Why oil prices are headed lower in 2016

Some market commentators think we are close to a low for oil prices after the benchmark Brent Crude oil plunged more than 60% from above US$100 a barrel in September 2014 to US$36.94 a barrel overnight.

Brent oil price history chart

Source: Bloomberg


In dollar terms, they are probably right. Oil can’t fall another $63 a barrel so we are closer to the bottom than the top, but it could still fall further from here and appears likely to for a number of reasons…

  1. The Organisation for Petroleum Exporting Countries (OPEC), which includes some of the world’s largest oil exporters such as Saudi Arabia, Iran, Iraq, Nigeria and the United Arab Emirates (UAE), abandoned setting a limit on its production targets, leaving oil to find its own equilibrium price.
    OPEC countries produce around a third of global oil needs, pumping 31 million barrels a day.
  2. The United States has agreed to lift a 40-year ban on oil exports, perhaps stimulating more demand for its own oil production. US oil production has already gone close to doubling since 2008, thanks to new technologies allowing oil to be extracted from shale deep underground.
    The dramatic boost in US oil production, particularly from shale, has in part contributed to falling oil prices, with the world awash with cheap oil supplies.
  3. While lower oil prices will eventually kick out higher cost producers – an estimated two-thirds of US oil drilling rigs are no longer active – newer technologies mean oil production costs are falling.
  4. Growth in demand for oil is expected to fall in 2016, according to the Wall Street Journal, adding further strain to an already oversupplied market. The International Energy Agency forecasts global oil demand growth to fall from 1.8 million barrels a day this year to 1.2 million next year while OPEC is forecasting similar falls.

That’s not good news for Australia’s oil and gas producers, particularly Santos Ltd (ASX: STO) which is already struggling to breakeven at current prices, as well as Origin Energy Ltd  (ASX: ORG), BHP Billiton Limited (ASX: BHP) and Woodside Petroleum Limited (ASX: WPL).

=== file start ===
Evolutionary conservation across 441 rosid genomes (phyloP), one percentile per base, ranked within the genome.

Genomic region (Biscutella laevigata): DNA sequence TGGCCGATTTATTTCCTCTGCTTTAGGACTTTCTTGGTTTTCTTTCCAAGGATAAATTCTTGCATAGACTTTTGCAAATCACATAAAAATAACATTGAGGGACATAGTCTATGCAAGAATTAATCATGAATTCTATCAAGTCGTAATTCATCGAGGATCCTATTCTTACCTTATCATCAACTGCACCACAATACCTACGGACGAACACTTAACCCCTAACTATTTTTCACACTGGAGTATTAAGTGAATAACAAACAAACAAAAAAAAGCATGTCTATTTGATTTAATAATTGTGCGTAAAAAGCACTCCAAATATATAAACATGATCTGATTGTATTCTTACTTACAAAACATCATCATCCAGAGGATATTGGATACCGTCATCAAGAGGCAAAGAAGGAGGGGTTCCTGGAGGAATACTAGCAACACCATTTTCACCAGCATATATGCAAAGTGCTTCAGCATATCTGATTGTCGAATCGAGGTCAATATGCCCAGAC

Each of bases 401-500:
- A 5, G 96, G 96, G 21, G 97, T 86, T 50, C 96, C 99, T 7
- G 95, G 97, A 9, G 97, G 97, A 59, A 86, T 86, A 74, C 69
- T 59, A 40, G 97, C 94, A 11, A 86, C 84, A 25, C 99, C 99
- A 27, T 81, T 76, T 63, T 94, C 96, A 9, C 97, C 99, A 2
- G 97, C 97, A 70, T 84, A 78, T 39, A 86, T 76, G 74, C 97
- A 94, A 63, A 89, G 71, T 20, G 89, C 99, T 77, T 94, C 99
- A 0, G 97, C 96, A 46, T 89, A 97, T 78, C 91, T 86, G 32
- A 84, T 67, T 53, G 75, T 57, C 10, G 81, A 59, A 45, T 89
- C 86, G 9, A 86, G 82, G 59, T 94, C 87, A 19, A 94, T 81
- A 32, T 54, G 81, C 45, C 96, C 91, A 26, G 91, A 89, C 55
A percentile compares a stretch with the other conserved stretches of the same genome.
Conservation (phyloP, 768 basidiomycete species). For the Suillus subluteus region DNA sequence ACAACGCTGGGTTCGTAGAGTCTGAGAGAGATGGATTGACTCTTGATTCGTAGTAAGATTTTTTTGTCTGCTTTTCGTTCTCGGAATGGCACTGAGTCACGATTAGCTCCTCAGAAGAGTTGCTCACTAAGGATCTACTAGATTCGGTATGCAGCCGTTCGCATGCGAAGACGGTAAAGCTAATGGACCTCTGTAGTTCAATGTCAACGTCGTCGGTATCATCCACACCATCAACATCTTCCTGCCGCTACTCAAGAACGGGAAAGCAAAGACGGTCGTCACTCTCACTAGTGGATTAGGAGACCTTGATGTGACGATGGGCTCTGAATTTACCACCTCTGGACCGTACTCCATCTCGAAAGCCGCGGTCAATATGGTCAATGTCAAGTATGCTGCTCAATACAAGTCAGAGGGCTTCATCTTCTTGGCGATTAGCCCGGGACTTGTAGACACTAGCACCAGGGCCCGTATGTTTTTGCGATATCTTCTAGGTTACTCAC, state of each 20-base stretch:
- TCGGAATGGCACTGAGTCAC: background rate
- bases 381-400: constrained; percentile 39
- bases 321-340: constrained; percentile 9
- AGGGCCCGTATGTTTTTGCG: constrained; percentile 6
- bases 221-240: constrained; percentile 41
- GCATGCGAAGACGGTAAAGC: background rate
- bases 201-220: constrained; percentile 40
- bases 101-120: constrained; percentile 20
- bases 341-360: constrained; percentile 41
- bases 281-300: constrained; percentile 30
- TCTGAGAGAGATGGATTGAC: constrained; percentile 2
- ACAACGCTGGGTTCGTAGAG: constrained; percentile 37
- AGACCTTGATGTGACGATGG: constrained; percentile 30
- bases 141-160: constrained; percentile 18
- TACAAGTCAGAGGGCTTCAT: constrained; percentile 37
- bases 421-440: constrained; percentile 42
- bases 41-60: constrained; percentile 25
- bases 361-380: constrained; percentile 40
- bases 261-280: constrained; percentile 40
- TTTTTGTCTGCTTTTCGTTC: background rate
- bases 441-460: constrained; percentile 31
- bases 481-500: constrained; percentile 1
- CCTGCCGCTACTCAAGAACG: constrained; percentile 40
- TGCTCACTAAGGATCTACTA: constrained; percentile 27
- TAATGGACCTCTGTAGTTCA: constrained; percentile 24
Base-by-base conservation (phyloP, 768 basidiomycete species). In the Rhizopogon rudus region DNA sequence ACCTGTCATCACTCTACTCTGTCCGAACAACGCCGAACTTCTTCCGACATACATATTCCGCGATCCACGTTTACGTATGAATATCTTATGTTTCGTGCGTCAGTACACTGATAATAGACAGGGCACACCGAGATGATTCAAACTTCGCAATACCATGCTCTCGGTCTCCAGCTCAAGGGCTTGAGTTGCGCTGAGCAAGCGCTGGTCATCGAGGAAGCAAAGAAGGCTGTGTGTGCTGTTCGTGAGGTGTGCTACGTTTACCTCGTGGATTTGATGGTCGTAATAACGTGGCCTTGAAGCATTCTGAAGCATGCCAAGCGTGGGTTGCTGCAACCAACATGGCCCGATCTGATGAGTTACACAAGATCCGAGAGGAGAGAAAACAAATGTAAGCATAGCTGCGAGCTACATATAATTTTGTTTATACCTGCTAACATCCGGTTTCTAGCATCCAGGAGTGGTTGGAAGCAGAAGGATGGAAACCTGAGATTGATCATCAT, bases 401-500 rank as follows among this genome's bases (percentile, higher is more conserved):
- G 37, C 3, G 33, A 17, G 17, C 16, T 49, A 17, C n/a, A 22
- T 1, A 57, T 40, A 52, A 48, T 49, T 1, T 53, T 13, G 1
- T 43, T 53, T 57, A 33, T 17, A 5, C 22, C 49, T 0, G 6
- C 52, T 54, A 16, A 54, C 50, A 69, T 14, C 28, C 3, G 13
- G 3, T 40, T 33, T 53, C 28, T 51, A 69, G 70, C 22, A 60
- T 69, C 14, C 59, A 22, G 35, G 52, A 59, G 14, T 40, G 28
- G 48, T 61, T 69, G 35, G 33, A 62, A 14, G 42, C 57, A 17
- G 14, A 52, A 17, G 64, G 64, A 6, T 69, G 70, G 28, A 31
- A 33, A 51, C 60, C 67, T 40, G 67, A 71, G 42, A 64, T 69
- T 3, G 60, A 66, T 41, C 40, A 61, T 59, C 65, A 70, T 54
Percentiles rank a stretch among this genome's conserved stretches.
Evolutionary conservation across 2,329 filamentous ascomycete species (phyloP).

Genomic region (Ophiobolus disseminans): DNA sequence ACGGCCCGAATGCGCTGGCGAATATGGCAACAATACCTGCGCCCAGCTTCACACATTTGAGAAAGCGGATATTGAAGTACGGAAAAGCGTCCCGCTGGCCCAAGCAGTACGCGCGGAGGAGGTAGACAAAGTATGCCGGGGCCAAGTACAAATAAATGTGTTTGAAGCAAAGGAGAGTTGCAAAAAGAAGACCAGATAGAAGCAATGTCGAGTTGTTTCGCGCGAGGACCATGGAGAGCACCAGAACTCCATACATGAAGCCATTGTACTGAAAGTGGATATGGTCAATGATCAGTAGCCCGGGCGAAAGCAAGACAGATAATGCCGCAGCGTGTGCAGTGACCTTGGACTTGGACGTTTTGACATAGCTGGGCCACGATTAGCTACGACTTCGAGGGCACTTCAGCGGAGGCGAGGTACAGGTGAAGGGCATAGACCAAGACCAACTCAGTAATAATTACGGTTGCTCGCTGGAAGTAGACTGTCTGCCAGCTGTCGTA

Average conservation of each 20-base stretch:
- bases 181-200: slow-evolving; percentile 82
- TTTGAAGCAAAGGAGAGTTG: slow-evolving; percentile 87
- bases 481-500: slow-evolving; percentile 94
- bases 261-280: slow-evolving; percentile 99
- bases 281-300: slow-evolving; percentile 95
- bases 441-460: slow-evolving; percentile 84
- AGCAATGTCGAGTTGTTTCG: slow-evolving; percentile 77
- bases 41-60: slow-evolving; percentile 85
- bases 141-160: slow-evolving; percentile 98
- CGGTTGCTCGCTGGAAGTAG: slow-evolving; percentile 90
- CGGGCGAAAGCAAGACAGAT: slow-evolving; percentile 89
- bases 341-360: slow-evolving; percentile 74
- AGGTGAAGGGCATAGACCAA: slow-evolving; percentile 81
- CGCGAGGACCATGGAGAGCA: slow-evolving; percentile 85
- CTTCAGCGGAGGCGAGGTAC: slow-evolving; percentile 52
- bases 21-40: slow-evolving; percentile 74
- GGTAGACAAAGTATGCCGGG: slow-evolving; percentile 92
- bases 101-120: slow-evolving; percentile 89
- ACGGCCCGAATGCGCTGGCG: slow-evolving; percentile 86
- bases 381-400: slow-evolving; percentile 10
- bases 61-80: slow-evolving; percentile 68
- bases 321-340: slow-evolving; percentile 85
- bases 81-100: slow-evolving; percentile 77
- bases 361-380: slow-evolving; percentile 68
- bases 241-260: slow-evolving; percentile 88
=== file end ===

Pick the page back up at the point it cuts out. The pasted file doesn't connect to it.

The four oil giants could well be forced to slash production costs even further, raise more capital to shore up their balance sheets and rely even more heavily on gas, particularly liquefied natural gas (LNG), production.

Foolish takeaway

Markets can remain irrational for longer periods than expected. Higher cost oil production may not exit the market as fast as expected, if at all. Add in the factors above and an oil price in the low US$30s a barrel or lower is not that hard to conceive.

Discover the 'new breed' of blue chips that could take your portfolio higher in 2016

Forget BHP and Woolworths. These 3 "new breed" top blue chips for 2016 pay fully franked dividends and offer the very real prospect of significant capital appreciation. Click here to learn more.

The report is free! No credit card required.

Motley Fool writer/analyst Mike King doesn't own shares in any companies mentioned. You can follow Mike on Twitter @TMFKinga

Unless otherwise noted, the author does not have a position in any stocks mentioned by the author in the comments below. The Motley Fool Australia has no position in any of the stocks mentioned. We Fools may not all hold the same opinions, but we all believe that considering a diverse range of insights makes us better investors. The Motley Fool has a disclosure policy. This article contains general investment advice only (under AFSL 400691). Authorised by Bruce Jackson.

Two New Stock Picks Every Month!

Not to alarm you, but you’re about to miss a very important event! Chief Investment Advisor Scott Phillips and his team at Motley Fool Share Advisor are about to reveal their latest official stock recommendation. The premium “buy alert” will be unveiled to members and you can be among the first to act on the tip.

Don’t let this opportunity pass you by – this is your chance to get in early!

Simply enter your email now to find out how you can get instant access.

By clicking this button, you agree to our Terms of Service and Privacy Policy. We will use your email address only to keep you informed about updates to our website and about other products and services we think might interest you. You can unsubscribe from Take Stock at anytime. Please refer to our Financial Services Guide (FSG) for more information.